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Adventureland Review Critics


Dave White Profile

Acid-washed jeans alert! Read full review

Other Critics provided by

Critics scores range from 0 to 100, with higher scores indicating more favorable reviews.

  • 4.0

    out of 100

    Generally favorable reviews
    based on a weighted average of all
    critic review scores.

  • 100

    out of 100

    Chicago Tribune Michael Phillips

    A sweet, sharp coming-of-age romance, Adventureland is a little warmer, a little funnier and a lot more truthful than the last 20 or 30 of its ilk. Especially its Hollywood ilk.

    Read Full Review

  • 60

    out of 100

    Wall Street Journal Joe Morgenstern

    There's no shortage of felicitous lines or interesting performances, yet the movie, like the amusement park of its title, feels constructed from familiar parts.

    Read Full Review

  • 63

    out of 100

    USA Today Claudia Puig

    Mottola, who wrote and directed 1996's "The Daytrippers," crafts smart, witty dialogue. But the movie suffers in tone. While much of the story feels like a brainier John Hughes comedy, it veers into more dramatic terrain and loses focus.

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  • 80

    out of 100

    The Hollywood Reporter

    With a keen affection for his own formative years, filmmaker Greg Mottola has crafted a funny and spunky amusement

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  • 91

    out of 100

    Entertainment Weekly Owen Gleiberman

    For nostalgia junkies, it's one from the heart.

    Read Full Review

  • See all Adventureland reviews at

For Families provided by Common Sense Media

Pause for kids 15 & under

Fairly thoughtful romcom masquerades as a raunchy indie.

What Parents Need to Know

Parents need to know that this is a review of the R-rated comedy that came out in theaters and not the unrated version available on DVD. From the director of Superbad, which stars Twilight's Kristen Stewart, this will definitely appeal to teens. It's not quite as raunchy as Superbad, but there's still plenty of swearing and drug use (mostly pot). You can also expect some drinking, smoking, and sex (more along the lines of heavy makeout sessions than outright nudity). Characters talk about virginity frequently and sometimes mock those who are still virgins.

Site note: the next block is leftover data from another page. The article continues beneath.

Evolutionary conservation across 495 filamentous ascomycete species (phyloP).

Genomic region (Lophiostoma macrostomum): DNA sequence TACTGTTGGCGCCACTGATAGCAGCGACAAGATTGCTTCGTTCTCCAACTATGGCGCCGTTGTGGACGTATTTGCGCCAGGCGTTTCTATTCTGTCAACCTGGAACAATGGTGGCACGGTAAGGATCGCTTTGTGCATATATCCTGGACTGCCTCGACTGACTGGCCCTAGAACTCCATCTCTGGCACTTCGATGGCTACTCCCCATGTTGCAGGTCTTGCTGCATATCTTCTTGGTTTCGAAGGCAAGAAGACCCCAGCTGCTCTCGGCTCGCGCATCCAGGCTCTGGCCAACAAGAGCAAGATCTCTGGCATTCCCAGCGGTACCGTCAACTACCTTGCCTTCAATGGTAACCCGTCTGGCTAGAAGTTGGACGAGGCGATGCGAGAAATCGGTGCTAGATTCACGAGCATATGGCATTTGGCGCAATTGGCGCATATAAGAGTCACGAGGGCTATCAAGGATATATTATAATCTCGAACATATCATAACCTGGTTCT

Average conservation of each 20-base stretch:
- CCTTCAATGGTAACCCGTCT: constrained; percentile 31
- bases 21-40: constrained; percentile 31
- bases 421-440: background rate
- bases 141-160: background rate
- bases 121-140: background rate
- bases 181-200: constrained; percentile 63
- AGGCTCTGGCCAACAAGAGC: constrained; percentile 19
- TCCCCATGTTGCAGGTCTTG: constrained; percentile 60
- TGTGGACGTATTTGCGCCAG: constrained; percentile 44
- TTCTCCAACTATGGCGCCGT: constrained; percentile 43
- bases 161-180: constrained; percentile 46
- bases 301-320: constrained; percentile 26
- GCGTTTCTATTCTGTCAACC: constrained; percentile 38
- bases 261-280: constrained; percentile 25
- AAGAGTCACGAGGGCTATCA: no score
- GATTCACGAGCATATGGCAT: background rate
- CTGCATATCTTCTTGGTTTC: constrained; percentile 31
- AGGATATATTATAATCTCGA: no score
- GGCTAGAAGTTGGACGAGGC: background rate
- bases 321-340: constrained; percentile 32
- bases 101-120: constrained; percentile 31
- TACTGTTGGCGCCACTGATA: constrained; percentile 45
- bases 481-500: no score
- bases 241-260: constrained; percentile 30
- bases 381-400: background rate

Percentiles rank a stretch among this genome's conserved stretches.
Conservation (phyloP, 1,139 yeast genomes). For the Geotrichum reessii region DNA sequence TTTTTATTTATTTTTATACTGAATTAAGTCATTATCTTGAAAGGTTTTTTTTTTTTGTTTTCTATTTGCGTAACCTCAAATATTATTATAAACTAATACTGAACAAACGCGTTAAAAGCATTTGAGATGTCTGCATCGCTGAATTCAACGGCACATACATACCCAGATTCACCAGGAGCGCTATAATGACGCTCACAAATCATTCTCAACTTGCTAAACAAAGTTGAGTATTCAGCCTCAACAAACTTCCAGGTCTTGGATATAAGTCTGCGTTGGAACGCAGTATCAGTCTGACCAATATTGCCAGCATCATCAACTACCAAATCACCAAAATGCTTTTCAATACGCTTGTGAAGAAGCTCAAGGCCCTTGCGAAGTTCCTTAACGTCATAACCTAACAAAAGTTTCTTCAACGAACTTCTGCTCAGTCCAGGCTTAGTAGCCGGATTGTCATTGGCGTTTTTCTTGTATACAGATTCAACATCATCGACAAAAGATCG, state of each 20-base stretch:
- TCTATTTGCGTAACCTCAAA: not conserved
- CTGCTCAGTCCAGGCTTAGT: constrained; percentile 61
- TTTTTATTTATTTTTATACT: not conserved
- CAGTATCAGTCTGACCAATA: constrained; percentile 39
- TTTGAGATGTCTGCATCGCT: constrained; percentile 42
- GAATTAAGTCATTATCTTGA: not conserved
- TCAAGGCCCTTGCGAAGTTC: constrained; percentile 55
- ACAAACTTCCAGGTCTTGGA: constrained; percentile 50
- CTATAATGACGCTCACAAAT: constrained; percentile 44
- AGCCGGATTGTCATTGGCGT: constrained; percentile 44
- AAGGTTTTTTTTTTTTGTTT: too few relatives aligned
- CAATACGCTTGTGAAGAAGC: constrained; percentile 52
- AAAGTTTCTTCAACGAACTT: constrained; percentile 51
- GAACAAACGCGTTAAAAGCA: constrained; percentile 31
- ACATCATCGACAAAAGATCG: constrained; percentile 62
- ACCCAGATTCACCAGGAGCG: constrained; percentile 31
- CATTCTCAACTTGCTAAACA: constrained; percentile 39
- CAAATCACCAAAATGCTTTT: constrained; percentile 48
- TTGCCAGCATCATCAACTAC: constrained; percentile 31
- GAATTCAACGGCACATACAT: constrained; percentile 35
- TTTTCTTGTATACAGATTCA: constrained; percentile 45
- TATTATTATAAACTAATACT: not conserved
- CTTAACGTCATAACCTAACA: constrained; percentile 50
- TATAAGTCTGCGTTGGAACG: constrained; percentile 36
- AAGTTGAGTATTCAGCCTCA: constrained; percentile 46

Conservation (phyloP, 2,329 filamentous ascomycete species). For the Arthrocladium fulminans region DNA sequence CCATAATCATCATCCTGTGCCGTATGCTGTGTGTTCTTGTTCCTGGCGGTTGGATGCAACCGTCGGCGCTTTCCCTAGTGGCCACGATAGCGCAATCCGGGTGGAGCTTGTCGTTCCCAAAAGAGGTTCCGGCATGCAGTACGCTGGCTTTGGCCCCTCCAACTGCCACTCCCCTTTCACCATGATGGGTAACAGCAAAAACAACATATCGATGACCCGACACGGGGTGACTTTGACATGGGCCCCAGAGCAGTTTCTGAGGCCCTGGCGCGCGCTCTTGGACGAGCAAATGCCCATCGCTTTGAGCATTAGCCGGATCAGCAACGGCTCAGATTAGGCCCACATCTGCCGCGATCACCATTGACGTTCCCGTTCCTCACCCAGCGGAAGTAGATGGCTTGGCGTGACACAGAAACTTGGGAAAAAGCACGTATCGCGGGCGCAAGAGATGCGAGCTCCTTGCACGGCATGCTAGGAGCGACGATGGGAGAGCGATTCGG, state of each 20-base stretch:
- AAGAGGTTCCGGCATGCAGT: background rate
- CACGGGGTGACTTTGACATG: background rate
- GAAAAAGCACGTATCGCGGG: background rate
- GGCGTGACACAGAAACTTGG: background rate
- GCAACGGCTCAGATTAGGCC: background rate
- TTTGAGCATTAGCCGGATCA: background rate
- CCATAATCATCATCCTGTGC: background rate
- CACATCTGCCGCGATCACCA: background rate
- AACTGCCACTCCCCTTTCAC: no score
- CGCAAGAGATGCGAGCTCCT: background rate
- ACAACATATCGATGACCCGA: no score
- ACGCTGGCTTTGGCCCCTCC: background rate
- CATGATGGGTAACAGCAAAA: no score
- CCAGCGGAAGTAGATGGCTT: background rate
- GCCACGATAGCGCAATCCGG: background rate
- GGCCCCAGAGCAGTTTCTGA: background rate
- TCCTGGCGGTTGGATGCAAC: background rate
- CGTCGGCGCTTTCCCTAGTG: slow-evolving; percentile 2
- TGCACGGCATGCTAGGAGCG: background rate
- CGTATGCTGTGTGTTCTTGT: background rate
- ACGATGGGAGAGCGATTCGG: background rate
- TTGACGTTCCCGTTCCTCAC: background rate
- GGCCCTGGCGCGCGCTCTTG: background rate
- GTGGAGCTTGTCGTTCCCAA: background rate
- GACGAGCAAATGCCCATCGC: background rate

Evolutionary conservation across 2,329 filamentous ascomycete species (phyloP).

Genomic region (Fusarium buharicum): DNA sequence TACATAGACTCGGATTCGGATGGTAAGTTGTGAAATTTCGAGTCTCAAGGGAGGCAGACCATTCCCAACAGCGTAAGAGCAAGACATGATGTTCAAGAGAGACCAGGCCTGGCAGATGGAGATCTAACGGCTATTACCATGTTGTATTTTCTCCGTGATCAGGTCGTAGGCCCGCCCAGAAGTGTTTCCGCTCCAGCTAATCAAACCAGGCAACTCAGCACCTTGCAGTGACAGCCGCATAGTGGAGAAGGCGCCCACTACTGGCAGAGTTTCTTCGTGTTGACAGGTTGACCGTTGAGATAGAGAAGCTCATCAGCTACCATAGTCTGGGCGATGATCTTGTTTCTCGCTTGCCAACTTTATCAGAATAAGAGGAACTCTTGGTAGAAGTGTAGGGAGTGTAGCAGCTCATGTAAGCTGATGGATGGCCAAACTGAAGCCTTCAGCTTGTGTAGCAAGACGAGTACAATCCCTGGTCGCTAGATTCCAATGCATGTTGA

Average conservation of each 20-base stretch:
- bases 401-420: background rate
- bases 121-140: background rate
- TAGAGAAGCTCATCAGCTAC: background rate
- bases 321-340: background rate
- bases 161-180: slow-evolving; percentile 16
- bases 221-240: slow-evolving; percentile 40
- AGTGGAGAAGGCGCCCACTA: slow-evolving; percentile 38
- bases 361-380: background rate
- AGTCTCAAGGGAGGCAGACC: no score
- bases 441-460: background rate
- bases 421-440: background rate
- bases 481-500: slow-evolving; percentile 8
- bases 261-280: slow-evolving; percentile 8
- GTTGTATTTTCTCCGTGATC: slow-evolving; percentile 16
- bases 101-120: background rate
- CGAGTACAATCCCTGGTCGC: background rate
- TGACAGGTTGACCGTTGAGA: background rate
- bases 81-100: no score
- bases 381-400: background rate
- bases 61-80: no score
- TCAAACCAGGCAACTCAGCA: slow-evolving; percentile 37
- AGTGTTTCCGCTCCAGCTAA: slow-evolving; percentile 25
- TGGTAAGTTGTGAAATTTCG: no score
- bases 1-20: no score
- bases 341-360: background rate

• Families can talk about the movie's messages about sex and relationships. How do the characters' attitudes about sex compare to those of other "hard-R" teen comedies? Do they seem realistic to you? Why or why not?

  • What do you think of James' decision to remain a virgin until he meets the "right" woman? What does "right" mean? Why is he portrayed as being so different from his male peers?

  • Families can also discuss the characters' drinking and drug use. What are the consequences in real life?

The good stuff
  • message true1

    Messages: The movie offers a refreshingly non-condescending take on young relationships.

  • rolemodels true0

    Role models: Characters lie to each other, sometimes out of self-preservation. An alcoholic lets his child take the fall for having liquor stashed in the car. A married man cheats with a young woman who's in love with someone else, though she doesn't confess her liaison to the guy. Workers constantly gossip, and James' childhood friend needles him to the point of bullying.

What to watch for
  • violence false2

    Violence: Some yelling, arguing, and threats of physical harm. One guy flashes a knife; another tries to beat up a park worker, though his boss scares the guy off with a baseball bat.

  • sex false3

    Sex: Heavy makeout sessions during which couples begin to undress down to their underwear, though viewers don't see them naked. Virgins are made fun of; some appear to flaunt their sexuality even as they discuss their need to wait. A couple goes swimming in their skivvies. One character appears physically aroused.

  • language false4

    Language: Very frequent use of everything from "bitch" and "p---y" to "s--t" and "f--k," including "ass," "hell," "screw," "oh my God," and "goddamn."

  • consumerism false0

    Consumerism: Not applicable

  • drugsalcoholtobacco false4

    Drinking, drugs and smoking: Lots of pot-smoking among college-aged characters; they also make brownies laced with weed, then act goofy after eating them. Also, lots of drinking -- both beer and hard liquor.